Students spending winter quarter studying West African literature and culture in Senegal

Fifteen Western students just completed three weeks in Senegal, where they were immersed in the study of West African literature and culture.

The Faculty-led Global Learning Program was led by WWU English Professor Christopher Wise and Program Coordinator Ablaye Diakite, who works with the Endangered Archive Project to digitalize West African Ajami manuscripts, affiliated with Boston University.

The group visited the capital city of Dakar, the Atlantic slave trade hub of Goree Island, the holy city of Touba, and the culturally significant cities of Saint-Louis and Alwaar, and the coastal resort cities of Saly and Mbour.

“Students study West African Sufism, griot epics, Medieval Songhay manuscripts from Timbuktu, modern West African novels, short stories, poems, and film,” Wise said. “We also tour different Senegalese universities, hear lectures from Senegalese professors, surf, swim in the ocean (it's ‘winter’ here, which means temperate, Maui-like weather), and visit animal reserves. We also heard African musical performances, eat Senegalese cuisine, etc.”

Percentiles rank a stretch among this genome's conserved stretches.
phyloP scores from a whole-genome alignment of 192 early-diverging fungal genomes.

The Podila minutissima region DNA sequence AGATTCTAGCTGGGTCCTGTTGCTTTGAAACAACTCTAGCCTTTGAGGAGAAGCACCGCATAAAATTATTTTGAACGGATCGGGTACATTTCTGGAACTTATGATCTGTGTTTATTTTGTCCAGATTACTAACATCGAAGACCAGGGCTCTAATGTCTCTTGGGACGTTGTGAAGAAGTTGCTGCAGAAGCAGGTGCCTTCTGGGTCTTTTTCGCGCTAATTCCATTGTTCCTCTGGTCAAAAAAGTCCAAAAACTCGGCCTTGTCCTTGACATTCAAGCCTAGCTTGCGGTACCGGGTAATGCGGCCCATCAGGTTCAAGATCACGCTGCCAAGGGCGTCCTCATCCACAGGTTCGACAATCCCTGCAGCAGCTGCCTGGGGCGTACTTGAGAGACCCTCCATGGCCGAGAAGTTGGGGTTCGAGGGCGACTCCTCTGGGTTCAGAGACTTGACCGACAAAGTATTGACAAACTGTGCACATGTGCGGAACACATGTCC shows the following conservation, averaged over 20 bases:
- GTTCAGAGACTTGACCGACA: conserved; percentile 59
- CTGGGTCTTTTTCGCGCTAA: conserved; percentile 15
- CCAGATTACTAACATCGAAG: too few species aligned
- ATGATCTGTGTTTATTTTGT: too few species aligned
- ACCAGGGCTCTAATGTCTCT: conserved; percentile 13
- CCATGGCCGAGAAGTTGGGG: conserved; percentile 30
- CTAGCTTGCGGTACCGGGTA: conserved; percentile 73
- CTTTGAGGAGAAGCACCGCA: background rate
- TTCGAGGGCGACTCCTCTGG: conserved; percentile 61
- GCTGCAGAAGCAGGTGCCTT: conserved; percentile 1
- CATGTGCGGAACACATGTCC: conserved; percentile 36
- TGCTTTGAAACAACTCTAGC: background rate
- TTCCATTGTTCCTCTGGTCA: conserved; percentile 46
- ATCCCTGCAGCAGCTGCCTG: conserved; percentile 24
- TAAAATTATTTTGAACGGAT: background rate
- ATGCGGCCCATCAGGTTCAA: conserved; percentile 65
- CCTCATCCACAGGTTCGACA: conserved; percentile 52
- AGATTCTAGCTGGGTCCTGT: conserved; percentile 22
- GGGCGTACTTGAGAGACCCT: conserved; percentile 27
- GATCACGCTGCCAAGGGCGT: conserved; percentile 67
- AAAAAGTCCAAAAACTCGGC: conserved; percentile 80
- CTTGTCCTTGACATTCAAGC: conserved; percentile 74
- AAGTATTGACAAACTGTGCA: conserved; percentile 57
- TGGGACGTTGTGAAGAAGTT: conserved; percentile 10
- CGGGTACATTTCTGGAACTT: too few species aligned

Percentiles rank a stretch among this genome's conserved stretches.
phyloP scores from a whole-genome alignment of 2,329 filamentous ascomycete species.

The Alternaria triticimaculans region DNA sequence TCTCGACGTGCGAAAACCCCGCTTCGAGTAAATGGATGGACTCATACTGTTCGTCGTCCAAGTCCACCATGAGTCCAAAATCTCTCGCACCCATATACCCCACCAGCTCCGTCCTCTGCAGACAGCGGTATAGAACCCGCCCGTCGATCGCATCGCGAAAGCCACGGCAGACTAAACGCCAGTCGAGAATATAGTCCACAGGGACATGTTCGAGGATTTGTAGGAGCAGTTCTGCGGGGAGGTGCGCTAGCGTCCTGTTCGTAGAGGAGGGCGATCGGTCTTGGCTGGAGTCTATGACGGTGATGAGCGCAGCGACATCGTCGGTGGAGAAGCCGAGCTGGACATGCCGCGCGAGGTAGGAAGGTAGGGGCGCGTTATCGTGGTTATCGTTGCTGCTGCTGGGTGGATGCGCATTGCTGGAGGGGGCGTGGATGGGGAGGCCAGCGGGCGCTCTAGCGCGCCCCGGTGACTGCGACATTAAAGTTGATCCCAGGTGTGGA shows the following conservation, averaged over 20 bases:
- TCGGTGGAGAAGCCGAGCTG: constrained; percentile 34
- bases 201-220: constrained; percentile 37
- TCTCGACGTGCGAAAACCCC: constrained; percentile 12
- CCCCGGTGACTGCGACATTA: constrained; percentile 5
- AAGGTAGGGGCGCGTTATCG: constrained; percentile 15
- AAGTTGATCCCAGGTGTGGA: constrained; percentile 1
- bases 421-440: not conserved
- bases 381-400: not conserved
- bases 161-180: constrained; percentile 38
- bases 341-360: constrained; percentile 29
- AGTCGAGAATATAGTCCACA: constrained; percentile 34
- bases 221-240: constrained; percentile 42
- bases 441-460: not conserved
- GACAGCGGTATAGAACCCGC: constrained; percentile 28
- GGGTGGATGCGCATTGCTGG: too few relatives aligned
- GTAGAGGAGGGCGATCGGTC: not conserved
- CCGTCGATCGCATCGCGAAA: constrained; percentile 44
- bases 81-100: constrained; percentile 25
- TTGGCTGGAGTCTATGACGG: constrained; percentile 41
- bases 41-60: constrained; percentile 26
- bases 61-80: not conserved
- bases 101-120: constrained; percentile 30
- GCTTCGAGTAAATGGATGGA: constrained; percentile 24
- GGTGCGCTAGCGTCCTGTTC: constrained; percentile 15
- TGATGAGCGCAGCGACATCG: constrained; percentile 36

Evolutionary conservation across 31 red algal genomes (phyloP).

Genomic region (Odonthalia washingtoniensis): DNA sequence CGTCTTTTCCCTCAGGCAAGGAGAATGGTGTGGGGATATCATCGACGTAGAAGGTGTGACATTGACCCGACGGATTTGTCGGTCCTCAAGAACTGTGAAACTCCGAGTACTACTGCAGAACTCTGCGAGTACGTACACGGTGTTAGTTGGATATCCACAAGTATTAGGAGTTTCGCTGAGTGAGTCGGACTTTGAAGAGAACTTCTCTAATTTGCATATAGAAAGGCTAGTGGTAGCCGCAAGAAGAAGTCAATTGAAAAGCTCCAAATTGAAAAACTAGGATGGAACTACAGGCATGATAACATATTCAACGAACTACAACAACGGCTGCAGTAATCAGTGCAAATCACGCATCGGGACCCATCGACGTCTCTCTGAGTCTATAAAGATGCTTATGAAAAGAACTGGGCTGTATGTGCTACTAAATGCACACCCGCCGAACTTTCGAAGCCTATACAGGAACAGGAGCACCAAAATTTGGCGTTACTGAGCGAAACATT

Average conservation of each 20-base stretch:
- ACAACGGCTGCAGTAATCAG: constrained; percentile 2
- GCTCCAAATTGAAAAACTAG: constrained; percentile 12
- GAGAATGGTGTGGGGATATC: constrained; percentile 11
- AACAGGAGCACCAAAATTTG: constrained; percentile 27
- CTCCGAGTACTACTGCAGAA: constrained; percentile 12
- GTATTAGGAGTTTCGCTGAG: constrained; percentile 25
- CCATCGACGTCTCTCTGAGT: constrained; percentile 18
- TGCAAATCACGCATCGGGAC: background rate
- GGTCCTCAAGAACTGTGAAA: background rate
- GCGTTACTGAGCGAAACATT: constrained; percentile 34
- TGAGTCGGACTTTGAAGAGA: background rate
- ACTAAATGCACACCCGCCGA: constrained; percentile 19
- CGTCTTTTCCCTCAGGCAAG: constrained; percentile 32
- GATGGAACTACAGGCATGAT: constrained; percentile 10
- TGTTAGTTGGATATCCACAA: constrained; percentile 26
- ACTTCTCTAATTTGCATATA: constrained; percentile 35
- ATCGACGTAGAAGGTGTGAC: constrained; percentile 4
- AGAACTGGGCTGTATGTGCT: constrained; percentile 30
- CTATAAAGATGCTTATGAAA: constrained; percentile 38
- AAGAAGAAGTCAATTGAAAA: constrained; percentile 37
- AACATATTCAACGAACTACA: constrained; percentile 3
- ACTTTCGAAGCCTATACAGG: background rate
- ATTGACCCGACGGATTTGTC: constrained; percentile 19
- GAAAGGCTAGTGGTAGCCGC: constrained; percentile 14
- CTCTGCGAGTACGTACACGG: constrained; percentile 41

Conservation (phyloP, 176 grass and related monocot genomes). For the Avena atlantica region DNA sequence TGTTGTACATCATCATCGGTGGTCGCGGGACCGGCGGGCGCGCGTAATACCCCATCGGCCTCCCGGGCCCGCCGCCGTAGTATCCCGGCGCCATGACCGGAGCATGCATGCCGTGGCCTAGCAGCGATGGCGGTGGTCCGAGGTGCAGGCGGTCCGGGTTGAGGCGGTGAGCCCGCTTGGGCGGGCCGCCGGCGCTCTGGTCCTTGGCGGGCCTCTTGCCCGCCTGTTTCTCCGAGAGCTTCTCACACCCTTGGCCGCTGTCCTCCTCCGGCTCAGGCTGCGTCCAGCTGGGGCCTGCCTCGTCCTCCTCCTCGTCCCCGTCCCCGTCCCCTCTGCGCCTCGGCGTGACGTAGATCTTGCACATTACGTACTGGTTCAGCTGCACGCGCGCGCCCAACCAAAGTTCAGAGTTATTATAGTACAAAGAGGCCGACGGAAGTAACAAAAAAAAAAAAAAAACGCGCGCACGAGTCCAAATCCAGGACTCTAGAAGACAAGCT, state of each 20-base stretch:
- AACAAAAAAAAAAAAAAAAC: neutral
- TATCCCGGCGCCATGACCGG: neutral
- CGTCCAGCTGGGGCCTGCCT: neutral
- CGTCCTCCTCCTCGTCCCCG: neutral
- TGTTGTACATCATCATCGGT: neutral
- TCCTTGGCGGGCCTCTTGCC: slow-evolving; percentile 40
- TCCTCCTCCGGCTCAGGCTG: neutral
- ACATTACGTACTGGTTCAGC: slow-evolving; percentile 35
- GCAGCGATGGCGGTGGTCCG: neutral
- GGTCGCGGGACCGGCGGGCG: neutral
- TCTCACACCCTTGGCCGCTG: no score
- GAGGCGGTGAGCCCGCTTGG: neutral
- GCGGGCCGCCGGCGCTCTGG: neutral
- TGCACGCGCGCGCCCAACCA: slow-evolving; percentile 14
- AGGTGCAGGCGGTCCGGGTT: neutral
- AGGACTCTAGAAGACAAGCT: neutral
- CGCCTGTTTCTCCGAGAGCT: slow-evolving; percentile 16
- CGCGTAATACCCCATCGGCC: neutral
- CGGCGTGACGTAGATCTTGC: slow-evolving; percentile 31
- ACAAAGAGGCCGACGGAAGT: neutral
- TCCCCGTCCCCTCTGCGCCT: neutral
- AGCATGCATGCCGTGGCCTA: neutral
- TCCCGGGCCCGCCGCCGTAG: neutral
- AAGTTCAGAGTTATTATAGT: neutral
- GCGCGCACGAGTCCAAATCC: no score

Click here to learn more about Western’s Faculty-Led Global Learning Programs.

Friday, February 24, 2023
Students and faculty stand on a beach in Senegal, with a man wearing dozens of plastic bags attached to his clothing and a sign saying 'No Plastic Bags," in French.

Students met L’Homme Plastique, who’s working to eliminate plastic sack trash pollution in Senegal.

A student stands next to the entrance gate for a school in Senegal.

The students toured several Senegalese colleges and universities.

Five students in West African clothing sit on the floor of a library in Senegal

The students visited Touba, which is the holy city of the Muridiyya, an Islamic Sufi order, and met scholars at in the Archives of the Amadou Bamba Library of the Muridiyya. Students must wear African clothing as a matter of respect in Touba. From left to right: Aiden Jereczek, Ryan Ertman, Maise Short (standing), Maya Rismiller and Fiona Martinez.

A man stands on a beach in Senegal, covered with so many plastic bags they look like the feathers of a bird.

Students met L’Homme Plastique, who’s working to eliminate plastic sack trash pollution in Senegal.

Four students in wet suits stand on a sunny beach next to surfboards

The group took a break from studying literature to surf in Dakar. From left to right: Maya Rismiller, Aidan Jereczek, Zoe Calverley, and Pam LeCrone.